Black sky. Blue lightning. White birds - white as the nearly two feet of snow that fell on the Patuxent Wildlife Research Center that night, the flakes as big as feathers.
The worst part of the storm hit after sunset, a scene ripped from an ornithologist's nightmare. Layers of ice and snow settled on the mesh roofs of more than a hundred whooping crane pens, which, as hours passed, began to droop and tear.
Then, as though in answer to the eerie lightning, thunder: the sound of nets collapsing, one after another, and of tons of snow dumping on the heads of the rarest birds in the world. Many of the 5-foot-tall cranes were trapped in frozen tunnels; others flapped away into the night.
FOR THE RECORD - An article on Page 1A yesterday about the endangered whooping crane population erroneously called the birds the rarest in the world. They are one of the rarest, but other species are rarer.
The Sun regrets the error.
Their deafening calls - a blend of honk and war whoop - hung in the air, mingling with the equally frantic cries of humans.
"I've got birds loose!" screamed the crane keepers, scattered over several acres of Laurel wilderness. Outfitted in coveralls and racquetball goggles, nine people blundered, half-blind in the near-blizzard conditions, swinging brooms to knock snow off the remaining nets.
As it turned out, everyone survived that wild Feb. 11 night - which, given the whoopers' unhappy history, is something of a miracle. These birds have a knack for crashing into power lines, swallowing fishhooks, tempting bobcats and, naturally, crossing paths with humans, who for several centuries shot them out of the sky for their tail feathers, or just for the heck of it.
That's part of the reason that, after decades of captive breeding programs such as Patuxent's, there are only about 425 whooping cranes left on the planet, roughly 50 of them at the refuge.
But - even after the escapees were caught, scooped up in over-sized butterfly nets or herded into hedgerows - the local flock wasn't out of the woods. The snowstorm hit smack in the middle of mating season; the keepers feared that many of the whoopers (which are extraordinarily finicky breeders, an evolutionary strike two) might be too traumatized to procreate. If so, Patuxent would lose its annual yield of 20 or so chicks that go to populate the sparse wild crane flocks. Crane project funding was also at stake.
So this Easter season the crane crew has been on an egg hunt of the most serious sort: the quest for the first whooping crane egg.
In the remotest reaches of Patuxent's 13,000 protected acres, in grassy pens so big they're almost paddocks, prance creatures rarer than giant pandas. The tallest birds in North America, the whoopers are at once comic and majestic, pure white except for a cap of red, warty skin and some black and crimson war paint around the eyes. Their wings span seven feet. Their bugling can be heard for miles.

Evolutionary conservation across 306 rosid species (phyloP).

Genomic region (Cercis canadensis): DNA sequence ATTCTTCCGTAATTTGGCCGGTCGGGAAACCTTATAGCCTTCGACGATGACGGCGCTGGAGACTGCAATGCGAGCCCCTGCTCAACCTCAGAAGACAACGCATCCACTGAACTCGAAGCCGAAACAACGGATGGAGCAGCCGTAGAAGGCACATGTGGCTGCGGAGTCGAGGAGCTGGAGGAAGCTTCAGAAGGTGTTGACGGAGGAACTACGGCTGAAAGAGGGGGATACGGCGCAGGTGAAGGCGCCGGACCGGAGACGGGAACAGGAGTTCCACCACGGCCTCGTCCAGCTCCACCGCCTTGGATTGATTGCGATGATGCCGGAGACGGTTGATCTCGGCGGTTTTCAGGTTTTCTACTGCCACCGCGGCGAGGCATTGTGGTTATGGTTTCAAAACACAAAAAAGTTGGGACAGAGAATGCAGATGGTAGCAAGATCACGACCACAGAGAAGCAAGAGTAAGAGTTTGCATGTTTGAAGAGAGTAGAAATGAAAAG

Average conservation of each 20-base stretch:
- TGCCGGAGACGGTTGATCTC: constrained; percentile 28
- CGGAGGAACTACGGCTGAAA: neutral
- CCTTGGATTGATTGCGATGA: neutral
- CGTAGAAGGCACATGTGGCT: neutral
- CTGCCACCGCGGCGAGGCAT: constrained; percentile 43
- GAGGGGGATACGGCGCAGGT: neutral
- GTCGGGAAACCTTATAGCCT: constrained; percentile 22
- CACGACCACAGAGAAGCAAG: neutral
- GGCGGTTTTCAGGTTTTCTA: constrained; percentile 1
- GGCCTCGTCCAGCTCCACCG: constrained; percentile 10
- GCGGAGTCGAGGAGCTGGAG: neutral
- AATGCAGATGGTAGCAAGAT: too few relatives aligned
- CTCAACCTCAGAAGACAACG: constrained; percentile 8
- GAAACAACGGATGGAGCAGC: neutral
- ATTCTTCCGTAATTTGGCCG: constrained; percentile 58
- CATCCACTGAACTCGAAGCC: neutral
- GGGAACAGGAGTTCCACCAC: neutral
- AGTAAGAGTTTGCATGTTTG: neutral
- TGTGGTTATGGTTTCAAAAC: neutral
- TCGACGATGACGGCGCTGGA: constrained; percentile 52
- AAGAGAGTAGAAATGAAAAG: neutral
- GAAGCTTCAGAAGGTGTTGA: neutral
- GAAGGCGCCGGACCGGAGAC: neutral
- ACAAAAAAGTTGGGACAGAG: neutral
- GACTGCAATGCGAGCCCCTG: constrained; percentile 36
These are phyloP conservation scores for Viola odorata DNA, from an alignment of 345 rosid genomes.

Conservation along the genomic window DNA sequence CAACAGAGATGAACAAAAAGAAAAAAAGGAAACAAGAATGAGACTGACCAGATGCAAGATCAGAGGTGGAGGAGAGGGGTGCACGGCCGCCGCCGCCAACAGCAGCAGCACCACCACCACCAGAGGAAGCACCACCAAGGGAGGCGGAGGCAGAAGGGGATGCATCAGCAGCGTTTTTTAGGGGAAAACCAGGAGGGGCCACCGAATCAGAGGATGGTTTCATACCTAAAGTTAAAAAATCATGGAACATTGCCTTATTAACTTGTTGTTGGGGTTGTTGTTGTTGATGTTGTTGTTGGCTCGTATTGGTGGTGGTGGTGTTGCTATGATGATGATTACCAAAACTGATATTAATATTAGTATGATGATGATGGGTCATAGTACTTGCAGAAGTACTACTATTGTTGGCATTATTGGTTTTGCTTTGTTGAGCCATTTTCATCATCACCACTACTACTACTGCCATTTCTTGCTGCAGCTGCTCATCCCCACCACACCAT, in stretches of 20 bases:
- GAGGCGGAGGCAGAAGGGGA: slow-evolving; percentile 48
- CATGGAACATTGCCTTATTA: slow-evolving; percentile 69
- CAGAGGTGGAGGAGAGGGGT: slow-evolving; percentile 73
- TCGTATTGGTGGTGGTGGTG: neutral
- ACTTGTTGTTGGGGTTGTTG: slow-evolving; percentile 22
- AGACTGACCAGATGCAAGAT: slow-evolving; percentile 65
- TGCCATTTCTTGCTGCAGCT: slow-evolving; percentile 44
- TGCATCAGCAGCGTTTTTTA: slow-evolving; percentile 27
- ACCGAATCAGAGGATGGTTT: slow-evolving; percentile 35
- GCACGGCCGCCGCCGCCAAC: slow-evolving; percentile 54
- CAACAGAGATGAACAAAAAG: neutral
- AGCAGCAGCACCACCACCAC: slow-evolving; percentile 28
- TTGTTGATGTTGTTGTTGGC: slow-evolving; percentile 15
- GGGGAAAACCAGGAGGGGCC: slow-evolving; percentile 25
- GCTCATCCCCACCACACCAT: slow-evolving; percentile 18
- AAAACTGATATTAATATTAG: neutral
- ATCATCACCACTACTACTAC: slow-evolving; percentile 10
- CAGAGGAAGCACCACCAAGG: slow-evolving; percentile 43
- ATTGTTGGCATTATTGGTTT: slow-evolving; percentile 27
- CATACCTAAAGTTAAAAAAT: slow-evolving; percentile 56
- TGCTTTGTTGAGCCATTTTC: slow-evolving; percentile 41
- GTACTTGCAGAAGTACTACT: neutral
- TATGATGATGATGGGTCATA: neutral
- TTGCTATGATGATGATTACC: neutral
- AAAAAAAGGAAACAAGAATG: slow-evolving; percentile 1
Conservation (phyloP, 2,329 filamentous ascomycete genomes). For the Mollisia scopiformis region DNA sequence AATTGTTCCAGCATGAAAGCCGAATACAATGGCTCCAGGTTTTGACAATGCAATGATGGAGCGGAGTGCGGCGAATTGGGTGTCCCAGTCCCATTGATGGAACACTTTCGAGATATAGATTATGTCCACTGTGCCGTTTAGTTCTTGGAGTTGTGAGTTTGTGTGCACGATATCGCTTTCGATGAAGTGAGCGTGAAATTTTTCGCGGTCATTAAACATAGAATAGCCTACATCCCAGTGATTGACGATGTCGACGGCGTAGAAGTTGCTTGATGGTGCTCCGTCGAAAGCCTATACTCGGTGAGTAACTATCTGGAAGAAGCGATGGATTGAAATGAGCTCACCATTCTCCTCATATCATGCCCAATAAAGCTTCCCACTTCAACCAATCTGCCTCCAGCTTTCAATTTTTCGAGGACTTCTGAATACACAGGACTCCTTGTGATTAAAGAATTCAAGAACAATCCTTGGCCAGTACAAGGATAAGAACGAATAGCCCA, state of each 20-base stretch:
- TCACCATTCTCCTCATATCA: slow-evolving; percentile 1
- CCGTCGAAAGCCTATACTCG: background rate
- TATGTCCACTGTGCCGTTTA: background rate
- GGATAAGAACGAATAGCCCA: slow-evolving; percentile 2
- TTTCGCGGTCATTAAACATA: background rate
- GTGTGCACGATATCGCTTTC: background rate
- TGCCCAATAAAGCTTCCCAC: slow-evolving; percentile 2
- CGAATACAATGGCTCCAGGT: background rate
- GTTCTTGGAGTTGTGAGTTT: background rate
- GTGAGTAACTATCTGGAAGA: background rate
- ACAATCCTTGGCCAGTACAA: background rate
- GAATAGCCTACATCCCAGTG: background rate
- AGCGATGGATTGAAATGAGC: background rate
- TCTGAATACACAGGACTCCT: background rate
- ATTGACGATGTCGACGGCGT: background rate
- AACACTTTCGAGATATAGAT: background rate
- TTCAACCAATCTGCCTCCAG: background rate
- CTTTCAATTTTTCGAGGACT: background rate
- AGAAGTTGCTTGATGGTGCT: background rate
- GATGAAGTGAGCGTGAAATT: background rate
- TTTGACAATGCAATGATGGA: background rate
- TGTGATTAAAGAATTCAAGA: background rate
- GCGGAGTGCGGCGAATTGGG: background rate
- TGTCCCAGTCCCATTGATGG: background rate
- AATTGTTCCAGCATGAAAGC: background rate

They are the sole remaining endangered species being bred at Patuxent, a federal research facility that once worked to save such rarities as the Andean condor and the masked bob white quail, and that is widely credited with restoring the nation's bald eagle population.
The whoopers are perhaps an even greater challenge, "the endangered species equivalent of putting a man on the moon," said Kathleen O'Malley, the longest-serving member of the crane staff. Every chick is cherished.
But for creatures that, in the wild, swoop from sub-arctic climates to sub-tropical ones, whoopers are surprisingly poor adapters. It's not uncommon for cranes that have been jostled in some way to miss a breeding cycle. In the mid-1980s, when the Patuxent pens' chicken wire fencing was exchanged for chain link, the disturbed birds didn't lay a single viable egg.
"It was incredibly depressing," said O'Malley, who is in charge of the chicks. "And it will be incredibly depressing if we don't get any this year."
It's not just that the baby whoopers that emerge from the eggs are cute, although they are (imagine a blue-eyed Easter chick on stilts). It's that the eggs encapsulate decades of human labor and the story of what people have ventured and sacrificed over a half-century for the cranes' sake.
In the 1940s and 1950s, when there were fewer than 30 of these gangly, beguiling birds on Earth, Canadian and U.S. biologists joined forces to find the last whooping crane breeding grounds, a process that took 10 years and some hardcore bushwhacking in Canada's Wood Buffalo National Park, where the nests finally were found.
Then, in the 1960s, scientists helicoptered into that lonely corner of the Northwest Territories and took fist-sized eggs from their nests of grass and cattails to start a captive breeding program in Maryland that is now run by the U.S. Geological Survey. The goal was to produce a steady stream of chicks for reintroduction into the wild.